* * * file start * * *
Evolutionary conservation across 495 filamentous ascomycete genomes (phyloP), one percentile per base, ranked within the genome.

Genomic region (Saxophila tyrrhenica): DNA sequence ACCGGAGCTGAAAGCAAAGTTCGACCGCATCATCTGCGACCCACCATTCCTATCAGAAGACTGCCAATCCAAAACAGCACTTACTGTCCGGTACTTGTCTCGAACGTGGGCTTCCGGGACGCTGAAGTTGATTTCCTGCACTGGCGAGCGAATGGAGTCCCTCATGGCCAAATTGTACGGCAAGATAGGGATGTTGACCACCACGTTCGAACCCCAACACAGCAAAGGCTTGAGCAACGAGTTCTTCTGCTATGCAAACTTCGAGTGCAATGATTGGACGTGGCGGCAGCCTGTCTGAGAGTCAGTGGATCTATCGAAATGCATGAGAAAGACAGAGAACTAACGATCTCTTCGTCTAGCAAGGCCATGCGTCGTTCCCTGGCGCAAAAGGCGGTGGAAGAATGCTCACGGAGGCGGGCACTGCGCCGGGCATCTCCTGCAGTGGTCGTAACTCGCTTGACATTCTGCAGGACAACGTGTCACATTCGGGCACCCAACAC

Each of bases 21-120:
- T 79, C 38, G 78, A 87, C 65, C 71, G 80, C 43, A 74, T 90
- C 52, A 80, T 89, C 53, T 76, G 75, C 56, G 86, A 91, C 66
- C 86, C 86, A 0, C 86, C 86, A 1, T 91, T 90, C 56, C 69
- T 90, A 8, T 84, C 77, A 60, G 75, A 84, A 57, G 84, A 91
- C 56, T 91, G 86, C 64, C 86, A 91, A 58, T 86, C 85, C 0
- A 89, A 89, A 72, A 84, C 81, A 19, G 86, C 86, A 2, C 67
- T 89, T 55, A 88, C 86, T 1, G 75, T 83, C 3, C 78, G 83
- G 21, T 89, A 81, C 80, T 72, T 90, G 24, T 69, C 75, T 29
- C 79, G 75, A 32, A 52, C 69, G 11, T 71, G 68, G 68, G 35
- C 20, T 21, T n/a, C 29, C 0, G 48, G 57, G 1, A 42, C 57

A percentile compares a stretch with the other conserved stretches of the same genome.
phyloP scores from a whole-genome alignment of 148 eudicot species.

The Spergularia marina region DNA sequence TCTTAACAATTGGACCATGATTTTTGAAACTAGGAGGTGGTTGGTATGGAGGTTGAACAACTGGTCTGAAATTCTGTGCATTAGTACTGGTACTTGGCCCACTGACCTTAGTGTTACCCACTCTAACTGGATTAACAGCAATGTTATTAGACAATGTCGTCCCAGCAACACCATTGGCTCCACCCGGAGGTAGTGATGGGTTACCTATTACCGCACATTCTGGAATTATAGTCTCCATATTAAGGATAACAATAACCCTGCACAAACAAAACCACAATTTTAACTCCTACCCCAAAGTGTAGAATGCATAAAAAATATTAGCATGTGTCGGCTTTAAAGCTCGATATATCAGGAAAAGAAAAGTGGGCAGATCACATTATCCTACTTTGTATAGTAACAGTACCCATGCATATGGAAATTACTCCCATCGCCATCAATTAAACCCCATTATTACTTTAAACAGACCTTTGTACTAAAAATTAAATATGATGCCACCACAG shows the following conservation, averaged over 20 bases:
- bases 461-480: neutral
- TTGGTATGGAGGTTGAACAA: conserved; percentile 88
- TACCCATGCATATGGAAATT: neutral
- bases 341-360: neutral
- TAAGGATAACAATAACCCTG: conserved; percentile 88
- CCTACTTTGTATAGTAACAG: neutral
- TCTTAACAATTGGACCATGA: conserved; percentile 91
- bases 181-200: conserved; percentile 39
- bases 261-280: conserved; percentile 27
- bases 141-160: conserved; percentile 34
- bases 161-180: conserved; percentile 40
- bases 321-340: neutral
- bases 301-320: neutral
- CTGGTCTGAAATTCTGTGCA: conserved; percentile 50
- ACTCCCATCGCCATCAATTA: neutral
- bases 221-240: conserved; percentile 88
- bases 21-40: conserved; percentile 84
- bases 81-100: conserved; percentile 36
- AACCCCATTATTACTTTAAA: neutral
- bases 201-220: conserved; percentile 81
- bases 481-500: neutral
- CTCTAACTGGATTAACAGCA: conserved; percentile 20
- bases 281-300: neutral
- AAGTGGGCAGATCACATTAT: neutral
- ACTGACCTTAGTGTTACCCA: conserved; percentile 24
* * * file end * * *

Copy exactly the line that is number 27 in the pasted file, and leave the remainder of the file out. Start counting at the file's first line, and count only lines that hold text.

- bases 161-180: conserved; percentile 40